"When it was clay or hard, maybe I would say, yeah maybe it's possible," said Vondrousova, who has been flying so far under the tennis radar recently that she no longer has a clothing sponsor.
"But grass was impossible for me. It's even crazier that this is happening."
So unexpected was her run that she told her husband to stay at home in Prague to look after their cat, Frankie.
She has now changed her mind.
"We texted the cat sitter to come to our home," she said. "He [husband] is coming tomorrow."
'Very interesting' final - analysis
Former world number one Tracy Austin on BBC's Today at Wimbledon: "This is the major she [Jabeur] wants. She's put Wimbledon above everything else on the tour. It's what she's wanted her entire career since she was a little girl.
"Last year it was either 50-50 or Rybakina with a little bit of an edge. But now she's against Vondrousova - number 42 in the world, unseeded, the first unseeded finalist in 60 years, and she's just been playing with house money.
"Remember in the quarter-finals, Vondrousova was down 4-1 in the final set [against Pegula] and somehow turned that around. She's loosened up and doesn't seem to be bothered about what stage it is. She's been to one final before, Roland Garros a few years back, it will be very interesting."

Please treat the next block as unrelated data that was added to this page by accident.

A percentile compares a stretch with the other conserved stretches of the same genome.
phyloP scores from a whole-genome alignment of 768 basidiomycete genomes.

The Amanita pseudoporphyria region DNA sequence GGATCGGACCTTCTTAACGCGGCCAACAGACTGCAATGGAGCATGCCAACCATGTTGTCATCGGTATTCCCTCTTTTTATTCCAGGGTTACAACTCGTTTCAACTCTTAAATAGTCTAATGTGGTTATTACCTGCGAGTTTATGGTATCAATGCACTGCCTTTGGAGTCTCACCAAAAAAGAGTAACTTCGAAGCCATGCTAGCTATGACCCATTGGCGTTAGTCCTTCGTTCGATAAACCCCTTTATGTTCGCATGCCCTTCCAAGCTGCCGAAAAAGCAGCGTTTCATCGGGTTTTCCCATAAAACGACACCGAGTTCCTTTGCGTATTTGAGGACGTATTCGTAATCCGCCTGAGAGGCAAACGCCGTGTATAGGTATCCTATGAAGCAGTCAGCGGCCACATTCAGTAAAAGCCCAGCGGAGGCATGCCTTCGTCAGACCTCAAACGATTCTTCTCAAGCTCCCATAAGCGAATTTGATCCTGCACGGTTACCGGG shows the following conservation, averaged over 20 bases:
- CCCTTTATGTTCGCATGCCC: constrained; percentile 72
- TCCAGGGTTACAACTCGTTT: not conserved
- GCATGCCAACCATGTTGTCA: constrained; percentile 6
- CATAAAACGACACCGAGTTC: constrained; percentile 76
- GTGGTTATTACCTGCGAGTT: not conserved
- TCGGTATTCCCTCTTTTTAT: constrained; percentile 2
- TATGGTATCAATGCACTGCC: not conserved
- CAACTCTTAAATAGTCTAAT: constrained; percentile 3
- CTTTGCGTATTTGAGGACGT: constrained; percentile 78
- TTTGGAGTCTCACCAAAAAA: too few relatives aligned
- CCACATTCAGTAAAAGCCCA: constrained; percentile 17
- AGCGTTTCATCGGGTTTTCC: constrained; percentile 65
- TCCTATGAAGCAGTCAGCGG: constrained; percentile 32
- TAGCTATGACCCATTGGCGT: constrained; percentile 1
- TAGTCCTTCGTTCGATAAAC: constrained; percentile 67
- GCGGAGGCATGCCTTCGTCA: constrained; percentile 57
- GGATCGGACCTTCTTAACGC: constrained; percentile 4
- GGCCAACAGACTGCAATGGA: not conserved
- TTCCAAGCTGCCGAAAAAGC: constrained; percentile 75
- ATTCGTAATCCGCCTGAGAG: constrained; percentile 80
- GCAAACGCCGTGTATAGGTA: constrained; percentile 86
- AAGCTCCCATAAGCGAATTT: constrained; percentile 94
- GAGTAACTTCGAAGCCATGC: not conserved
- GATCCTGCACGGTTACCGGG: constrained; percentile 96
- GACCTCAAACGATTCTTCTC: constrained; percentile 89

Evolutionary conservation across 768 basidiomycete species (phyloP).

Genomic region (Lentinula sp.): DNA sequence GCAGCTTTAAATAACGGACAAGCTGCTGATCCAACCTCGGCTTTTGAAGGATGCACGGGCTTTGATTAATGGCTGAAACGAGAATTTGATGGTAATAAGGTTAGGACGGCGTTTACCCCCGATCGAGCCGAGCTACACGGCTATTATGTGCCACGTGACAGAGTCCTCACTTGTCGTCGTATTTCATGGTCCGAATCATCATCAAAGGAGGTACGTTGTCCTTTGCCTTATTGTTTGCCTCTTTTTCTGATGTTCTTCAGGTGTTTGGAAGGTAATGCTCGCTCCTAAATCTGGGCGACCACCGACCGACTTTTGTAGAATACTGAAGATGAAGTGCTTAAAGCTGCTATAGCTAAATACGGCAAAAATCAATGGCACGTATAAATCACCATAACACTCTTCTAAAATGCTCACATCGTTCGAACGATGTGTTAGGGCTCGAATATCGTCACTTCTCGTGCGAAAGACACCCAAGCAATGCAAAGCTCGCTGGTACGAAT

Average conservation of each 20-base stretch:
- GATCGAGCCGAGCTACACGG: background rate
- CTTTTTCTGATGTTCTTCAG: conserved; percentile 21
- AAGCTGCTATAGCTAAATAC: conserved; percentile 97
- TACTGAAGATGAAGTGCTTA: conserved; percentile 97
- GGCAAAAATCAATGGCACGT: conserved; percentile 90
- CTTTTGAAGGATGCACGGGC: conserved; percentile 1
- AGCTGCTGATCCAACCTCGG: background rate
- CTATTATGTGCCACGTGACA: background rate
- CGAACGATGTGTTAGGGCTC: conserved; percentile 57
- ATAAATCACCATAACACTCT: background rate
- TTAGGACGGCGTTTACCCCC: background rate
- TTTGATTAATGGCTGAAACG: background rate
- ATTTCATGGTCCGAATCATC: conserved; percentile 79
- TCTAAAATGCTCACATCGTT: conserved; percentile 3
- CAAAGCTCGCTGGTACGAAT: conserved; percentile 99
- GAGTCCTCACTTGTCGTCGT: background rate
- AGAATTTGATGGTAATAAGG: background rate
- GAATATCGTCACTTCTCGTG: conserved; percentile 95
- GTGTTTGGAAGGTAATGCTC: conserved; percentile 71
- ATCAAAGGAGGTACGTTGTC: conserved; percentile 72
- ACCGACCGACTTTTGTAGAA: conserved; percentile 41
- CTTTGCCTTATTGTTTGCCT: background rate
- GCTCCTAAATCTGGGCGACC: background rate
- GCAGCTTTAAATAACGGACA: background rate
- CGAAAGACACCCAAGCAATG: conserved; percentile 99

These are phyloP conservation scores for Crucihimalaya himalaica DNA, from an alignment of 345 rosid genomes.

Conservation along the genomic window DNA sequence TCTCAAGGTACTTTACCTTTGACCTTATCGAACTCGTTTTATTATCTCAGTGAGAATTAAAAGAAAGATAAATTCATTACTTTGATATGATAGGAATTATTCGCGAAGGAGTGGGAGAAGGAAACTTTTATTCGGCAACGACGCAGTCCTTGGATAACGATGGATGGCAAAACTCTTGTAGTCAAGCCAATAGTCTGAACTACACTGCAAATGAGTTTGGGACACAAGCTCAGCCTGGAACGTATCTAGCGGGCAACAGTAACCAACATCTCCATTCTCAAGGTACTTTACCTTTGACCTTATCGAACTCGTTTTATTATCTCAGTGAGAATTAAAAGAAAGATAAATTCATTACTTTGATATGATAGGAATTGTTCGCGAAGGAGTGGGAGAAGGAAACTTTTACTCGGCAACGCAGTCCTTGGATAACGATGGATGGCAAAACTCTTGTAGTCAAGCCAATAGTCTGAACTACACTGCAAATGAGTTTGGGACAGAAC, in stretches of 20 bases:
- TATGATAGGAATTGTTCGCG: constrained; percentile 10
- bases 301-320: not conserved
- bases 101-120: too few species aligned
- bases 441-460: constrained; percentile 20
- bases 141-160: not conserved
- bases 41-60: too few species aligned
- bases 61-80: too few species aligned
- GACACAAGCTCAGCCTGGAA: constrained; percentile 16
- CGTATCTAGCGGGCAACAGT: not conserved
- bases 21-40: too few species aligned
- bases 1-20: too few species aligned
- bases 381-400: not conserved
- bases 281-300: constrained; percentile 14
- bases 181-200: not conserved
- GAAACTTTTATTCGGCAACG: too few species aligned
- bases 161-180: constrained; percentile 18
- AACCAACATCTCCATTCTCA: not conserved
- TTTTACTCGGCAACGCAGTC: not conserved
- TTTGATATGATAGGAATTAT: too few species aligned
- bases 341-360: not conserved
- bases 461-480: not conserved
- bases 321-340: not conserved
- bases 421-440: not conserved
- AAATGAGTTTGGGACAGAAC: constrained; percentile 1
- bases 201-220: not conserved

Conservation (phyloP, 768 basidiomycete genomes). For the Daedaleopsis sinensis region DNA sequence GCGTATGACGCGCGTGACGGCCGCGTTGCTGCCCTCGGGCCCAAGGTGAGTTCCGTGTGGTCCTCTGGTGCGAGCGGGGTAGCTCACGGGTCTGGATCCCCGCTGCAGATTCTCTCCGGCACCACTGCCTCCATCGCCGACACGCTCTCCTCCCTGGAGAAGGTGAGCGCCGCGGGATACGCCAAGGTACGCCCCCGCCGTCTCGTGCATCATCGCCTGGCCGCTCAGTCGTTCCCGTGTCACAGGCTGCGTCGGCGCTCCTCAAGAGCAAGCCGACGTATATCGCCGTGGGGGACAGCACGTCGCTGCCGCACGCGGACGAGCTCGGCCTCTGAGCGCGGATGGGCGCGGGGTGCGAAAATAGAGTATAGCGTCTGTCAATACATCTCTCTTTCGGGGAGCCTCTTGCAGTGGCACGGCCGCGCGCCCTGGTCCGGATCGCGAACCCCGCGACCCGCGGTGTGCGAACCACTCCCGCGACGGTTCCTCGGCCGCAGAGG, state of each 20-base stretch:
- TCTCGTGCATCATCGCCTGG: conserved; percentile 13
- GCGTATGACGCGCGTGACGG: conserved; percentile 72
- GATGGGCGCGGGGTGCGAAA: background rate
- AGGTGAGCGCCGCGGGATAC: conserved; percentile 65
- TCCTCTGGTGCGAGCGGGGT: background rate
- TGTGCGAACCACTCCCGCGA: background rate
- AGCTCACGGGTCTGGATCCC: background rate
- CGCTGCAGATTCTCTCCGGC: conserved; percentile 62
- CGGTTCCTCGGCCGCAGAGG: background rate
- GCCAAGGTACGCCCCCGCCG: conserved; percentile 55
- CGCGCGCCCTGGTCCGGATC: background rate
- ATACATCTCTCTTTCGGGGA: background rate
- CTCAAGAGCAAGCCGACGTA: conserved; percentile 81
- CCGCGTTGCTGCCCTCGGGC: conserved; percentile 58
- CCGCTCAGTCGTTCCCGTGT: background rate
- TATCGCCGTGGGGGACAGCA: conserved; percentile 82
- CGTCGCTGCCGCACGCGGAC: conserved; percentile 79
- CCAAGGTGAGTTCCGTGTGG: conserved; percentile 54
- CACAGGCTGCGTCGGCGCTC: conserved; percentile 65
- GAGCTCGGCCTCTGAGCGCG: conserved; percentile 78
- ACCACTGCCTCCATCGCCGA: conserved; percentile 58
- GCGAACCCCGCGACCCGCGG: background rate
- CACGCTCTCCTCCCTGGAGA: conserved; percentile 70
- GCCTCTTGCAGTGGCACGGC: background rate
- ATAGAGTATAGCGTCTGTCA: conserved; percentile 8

Nine-time Wimbledon singles champion Martina Navratilova on BBC's Today at Wimbledon: "[Vondrousova] has a nice game for grass. Obviously, the variety works for every surface but especially on grass with the drop shots and the slices.
"She's only won four matches on grass in her career [before this fortnight] and she's been around for six or seven years. So really it's surprising she hasn't done better, but she's finally putting things together.
"[Against Svitolina] she was firing on all cylinders and looked a veteran of grass-court play.
"Clearly, Vondrousova likes the roof closed. It takes the wind out of the equation, and you can just hit your shots knowing the ball will land where it's supposed to. Vondrousova should play the final hoping the roof will be closed."